‘Herrera's quietly impassioned account has much to say to movements that now work to reclaim a buried past.’Boyd Tonkin, The i
‘At its heart, this is not a book about a mine or even a fire. It is about blame, and what powerful people do to make it disappear . . . This is a book that demands to be read.’
‘A story that resonates around the world today . . . and in this short book, Herrera tells it with a poetic concision and eye for detail, made all the stronger for the narrative’s measured pace of revelation.’ 5*
The New Republic
'The book reminded me, naturally, of the disaster that is unfolding around us at this moment [COVID, 2020]. Power doesn’t care about the powerless, Herrera shows us; he’s talking about miners a century ago but could as well be talking about a bartender today. Though often beautiful, A Silent Fury is not pleasurable reading; it is, nevertheless, essential.'
Arturo García Ramos
'Herrera knows how to plot an intense plot and handle an original style, as capable of revealing a miserable and anguished social reality as well as elevating with poetry the humble and everyday life in order to reach symbolic proportions.'
'What Yuri Herrera does is Literature, beyond genres or labels. He amply proves it again now, after five years of silence, with a fascinating story that reads like a novel.
Jaime G. Mora
'With his characteristic sharp prose and exciting rhythm, Herrera is one of the most remarkable writers of Latin America. The El Bordo Mine Fire is an impeccable exercise of journalism.'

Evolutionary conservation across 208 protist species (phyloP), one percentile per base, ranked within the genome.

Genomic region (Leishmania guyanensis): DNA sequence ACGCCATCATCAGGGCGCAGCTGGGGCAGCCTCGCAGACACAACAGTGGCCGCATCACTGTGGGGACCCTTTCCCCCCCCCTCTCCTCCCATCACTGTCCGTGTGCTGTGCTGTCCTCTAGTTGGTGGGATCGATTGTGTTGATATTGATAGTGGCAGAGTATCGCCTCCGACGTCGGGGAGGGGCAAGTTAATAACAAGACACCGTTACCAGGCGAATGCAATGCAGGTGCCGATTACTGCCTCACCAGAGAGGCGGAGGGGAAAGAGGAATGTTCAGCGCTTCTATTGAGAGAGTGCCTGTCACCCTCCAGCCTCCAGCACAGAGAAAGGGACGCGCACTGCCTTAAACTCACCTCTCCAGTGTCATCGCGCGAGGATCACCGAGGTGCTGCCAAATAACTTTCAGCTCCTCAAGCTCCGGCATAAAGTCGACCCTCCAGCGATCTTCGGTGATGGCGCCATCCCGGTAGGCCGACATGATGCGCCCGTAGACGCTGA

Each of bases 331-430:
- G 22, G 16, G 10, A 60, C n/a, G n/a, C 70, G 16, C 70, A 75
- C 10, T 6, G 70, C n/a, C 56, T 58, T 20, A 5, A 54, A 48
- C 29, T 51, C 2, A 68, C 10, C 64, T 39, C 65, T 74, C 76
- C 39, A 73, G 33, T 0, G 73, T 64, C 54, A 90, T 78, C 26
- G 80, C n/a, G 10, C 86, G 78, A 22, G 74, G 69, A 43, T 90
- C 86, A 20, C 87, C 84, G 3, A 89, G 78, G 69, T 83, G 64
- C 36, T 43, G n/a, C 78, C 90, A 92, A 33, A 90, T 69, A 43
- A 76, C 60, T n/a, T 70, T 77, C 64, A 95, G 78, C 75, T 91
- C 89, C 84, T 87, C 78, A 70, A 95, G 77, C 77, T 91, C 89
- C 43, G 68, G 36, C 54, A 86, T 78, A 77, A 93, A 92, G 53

‘With his trio of books set in the narco-war borderlands, Herrera has shown that he’s a master of the short, tense fiction, and with A Silent Fury, he proves it further, this time venturing into a more historical mode.’
Booksellers on A Silent Fury
‘A plaque. A press release. A mislabeled photograph. Like a paleontologist drawing a beast from a jawbone, Herrera tells a story of greed, imperialism, and complicity from a few fragments of information. The El Bordo Mine Fire is just one almost forgotten tragedy but, like Rukeyser's Book of the Dead, the bright, poetic light Herrera shines on it with A Silent Fury, casting a shadow on our biggest questions.’ Josh Cook, Porter Square Books
‘Yuri Herrera's slim and devastating A Silent Fury documents the mining tragedy in Pachuca in 1920 and the government and mining company's attempts to cover up the deaths. There is no more relevant time to read about workers' fights for safety and justice in their workplace.’ Tom Flynn, Pilsen Community Books